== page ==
- Letter to the Editor
- Open Access
MDI or nebulization in moderate to severe COVID-19 disease with COPD: which one is better?
Ain-Shams Journal of Anesthesiology volume 13, Article number: 24 (2021)
To the Editor,
Aerosol bronchodilator therapy via nebulization using a nebulizer or metered dose inhaler (MDI) with a spacer device or dry powder inhaler is the mainstay in the treatment of COPD. We, herein, discuss two such cases with corresponding concerns related to various modes of bronchodilation in moderate to severe COVID-19 patients with COPD.
Two COVID-19 patients (60 years/M and 55 years/M) with COPD presented with worsening fever, cough, and shortness of breath for around 10 days. Chest radiographs revealed mid and lower lung zone involvement in both. Both received tazobactam-piperacillin for a period of 10 days and 12 days respectively, along with teicoplanin, ivermectin, hydroxychloroquine, enoxaparin, dexamethasone, salmeterol MDI, and multivitamin, and received oxygen via high FiO2 non-rebreathing mask and maintained 92–94% oxygen saturation and 24–32 breaths/min (FiO2 delivered was 0.8–1). We witnessed their inability to achieve an optimal peak inspiration with MDI and thus increased the dose to @ 4–6 puffs. Following no improvement, nebulization was started. Jet nebulizer was used, and levosalbutamol was used. The device contained mouthpiece with expiratory valve, but there was no filter available on the outlet end. Nevertheless, extreme caution was taken in ensuring safety of the health care workers, as all donned PPE. With improvement in peak inspiratory flow rate (more than 60 L/min), the MDIs were reinstituted. The pulmonary symptoms improved and both the patients were discharged subsequently. The total duration of stay in hospital was 17 days and 22 days respectively. Both patients got intensive nebulization therapy QID for a period of 4–5 days. A written informed consent for publication was obtained from both the patients.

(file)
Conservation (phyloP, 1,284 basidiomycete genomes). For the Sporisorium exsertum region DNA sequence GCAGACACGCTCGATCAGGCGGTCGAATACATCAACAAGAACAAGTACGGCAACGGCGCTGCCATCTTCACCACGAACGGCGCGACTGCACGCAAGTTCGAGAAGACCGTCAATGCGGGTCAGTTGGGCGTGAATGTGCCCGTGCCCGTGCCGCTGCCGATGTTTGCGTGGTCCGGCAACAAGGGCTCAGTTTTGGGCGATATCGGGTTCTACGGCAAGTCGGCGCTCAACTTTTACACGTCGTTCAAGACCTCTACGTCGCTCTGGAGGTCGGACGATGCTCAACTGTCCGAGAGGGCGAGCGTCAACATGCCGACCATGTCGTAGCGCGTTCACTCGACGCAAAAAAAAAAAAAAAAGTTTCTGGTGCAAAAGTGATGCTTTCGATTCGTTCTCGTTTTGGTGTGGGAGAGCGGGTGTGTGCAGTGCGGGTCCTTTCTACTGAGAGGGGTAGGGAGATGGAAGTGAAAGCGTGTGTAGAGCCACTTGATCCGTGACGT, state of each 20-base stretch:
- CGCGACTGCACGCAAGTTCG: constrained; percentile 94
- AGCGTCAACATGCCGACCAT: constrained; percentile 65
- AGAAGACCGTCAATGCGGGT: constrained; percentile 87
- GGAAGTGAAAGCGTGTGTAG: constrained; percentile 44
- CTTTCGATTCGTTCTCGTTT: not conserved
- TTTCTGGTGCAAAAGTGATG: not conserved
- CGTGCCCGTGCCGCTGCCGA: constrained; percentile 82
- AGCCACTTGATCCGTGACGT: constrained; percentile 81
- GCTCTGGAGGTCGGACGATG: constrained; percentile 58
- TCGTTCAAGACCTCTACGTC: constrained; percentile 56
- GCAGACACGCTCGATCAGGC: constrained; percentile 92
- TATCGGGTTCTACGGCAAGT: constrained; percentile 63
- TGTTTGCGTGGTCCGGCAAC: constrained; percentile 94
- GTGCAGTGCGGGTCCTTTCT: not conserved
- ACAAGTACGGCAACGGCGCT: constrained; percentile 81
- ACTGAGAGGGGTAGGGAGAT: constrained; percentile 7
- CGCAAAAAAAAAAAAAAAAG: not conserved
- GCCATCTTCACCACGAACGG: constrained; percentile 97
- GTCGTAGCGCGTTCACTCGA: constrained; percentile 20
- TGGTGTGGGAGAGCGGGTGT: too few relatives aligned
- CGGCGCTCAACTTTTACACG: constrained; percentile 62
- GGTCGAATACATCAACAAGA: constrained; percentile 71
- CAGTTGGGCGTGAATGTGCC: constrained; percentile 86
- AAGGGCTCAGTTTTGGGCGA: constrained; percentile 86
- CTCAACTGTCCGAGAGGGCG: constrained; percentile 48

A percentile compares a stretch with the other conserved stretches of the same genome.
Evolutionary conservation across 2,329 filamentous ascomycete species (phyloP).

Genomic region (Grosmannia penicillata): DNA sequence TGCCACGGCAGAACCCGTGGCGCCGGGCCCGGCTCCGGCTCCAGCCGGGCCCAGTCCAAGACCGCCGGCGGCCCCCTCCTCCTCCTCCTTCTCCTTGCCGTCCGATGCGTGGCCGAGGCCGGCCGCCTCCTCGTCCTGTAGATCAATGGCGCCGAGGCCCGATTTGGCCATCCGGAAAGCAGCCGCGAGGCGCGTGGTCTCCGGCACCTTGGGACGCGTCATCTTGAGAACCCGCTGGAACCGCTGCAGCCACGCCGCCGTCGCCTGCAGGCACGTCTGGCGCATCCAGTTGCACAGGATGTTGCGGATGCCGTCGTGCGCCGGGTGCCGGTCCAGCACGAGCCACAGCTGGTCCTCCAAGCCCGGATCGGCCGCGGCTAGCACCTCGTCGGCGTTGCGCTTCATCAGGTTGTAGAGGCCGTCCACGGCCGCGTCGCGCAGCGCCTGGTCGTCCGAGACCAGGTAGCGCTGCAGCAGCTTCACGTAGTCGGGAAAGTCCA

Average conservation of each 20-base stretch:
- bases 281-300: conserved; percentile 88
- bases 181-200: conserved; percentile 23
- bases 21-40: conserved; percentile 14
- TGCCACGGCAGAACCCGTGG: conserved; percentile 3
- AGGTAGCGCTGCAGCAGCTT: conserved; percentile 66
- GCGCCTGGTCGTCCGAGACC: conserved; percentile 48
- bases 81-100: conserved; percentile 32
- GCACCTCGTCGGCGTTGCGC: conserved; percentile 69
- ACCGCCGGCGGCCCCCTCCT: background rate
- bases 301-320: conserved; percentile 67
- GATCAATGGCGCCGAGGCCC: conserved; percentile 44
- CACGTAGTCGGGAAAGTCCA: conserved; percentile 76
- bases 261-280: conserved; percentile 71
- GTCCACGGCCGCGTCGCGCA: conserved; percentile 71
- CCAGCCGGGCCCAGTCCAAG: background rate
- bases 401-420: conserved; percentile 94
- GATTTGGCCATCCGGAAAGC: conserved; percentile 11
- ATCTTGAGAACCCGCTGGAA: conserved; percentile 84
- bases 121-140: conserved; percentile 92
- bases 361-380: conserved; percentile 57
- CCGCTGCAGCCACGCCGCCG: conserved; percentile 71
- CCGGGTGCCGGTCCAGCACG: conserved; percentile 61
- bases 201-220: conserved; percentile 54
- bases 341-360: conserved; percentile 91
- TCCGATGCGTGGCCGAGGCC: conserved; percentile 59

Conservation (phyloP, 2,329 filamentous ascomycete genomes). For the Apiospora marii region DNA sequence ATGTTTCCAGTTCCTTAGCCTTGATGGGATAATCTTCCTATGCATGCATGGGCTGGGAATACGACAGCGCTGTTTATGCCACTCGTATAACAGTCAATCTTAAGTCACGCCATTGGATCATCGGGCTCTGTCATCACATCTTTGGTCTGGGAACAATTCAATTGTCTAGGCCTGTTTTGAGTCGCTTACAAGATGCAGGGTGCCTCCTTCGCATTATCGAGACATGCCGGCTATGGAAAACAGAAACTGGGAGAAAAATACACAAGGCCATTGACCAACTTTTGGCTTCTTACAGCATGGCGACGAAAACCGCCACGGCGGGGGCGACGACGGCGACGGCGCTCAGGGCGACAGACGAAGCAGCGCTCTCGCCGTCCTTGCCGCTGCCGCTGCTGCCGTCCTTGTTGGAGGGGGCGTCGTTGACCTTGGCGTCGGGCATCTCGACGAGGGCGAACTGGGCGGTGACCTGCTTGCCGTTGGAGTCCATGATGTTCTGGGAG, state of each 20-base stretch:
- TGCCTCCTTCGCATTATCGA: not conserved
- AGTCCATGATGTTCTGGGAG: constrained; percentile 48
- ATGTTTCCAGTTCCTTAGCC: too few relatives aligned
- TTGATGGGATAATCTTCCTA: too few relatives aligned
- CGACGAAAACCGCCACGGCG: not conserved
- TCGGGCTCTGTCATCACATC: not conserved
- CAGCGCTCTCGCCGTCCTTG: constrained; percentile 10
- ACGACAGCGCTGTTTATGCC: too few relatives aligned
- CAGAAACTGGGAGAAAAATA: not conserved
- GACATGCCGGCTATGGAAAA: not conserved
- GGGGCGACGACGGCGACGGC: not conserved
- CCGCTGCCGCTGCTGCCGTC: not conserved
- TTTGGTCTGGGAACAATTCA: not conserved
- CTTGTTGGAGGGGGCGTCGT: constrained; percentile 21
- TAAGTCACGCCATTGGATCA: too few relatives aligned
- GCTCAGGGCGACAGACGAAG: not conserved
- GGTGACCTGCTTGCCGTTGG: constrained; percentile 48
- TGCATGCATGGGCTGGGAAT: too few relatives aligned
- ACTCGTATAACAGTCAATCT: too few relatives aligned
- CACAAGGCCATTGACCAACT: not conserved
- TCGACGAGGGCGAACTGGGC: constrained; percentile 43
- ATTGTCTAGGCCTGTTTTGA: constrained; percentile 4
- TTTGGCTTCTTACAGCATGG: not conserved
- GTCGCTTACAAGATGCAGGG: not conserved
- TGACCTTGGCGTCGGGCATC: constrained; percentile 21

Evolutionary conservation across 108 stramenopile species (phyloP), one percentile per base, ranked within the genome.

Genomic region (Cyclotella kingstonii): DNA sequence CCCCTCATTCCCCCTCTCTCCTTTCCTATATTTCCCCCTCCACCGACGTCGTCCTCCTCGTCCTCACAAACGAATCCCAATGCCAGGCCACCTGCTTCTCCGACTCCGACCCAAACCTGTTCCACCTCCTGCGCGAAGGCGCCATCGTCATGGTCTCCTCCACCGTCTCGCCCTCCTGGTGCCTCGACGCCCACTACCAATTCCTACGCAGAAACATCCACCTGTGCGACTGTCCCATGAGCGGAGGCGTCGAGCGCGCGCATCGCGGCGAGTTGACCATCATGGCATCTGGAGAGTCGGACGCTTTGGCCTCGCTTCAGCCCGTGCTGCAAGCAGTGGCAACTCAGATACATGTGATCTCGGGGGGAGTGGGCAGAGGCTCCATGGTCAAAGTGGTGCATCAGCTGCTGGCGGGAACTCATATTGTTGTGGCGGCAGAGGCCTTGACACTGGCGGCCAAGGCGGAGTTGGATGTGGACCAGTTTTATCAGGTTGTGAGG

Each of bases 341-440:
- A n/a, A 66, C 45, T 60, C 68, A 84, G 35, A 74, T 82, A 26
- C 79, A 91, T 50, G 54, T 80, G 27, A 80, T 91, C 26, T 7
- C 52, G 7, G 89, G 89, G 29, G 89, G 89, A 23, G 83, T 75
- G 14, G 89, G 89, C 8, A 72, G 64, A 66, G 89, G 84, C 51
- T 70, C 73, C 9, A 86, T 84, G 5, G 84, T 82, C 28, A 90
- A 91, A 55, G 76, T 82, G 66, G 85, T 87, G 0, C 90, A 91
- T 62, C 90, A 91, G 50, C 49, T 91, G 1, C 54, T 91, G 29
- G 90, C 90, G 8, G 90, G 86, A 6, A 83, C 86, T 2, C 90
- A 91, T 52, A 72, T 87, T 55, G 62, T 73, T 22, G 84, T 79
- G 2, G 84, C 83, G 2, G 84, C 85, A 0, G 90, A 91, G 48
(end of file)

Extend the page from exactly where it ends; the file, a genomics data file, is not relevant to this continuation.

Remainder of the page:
Bronchodilator delivery by MDI or wet nebulizer has been found to be equivalent in the acute treatment of adults with airflow obstruction (Turner et al., 1997). A Cochrane review (van Geffen et al., 2016) observed no significant difference in FEV1 at 1 h after dosing between nebulization and MDI; however, an improved FEV1 trend was observed with nebulization (van Geffen et al., 2016).
In critically ill patients, nebulization is preferred over MDI or DPI (dry powder inhaler) as the latter needs an optimal peak inspiratory flow rate (approx. 60 L/min) which is often compromised in critical illness. During COVID pandemic, bronchodilation via nebulization has got serious concern, i.e., the nebulizers produce small- and medium-size aerosol range and can disperse viral particles in exhaled air > 0.8 m from the patient and remain airborne for more than 30 min (Hanak & Chatwin, 2010), thus a potential exposure threat to the health care workers (HCW). It must rather be provided in isolation rooms with negative pressures and HCW providing care should don quality PPE (grade 3 personal protective equipment).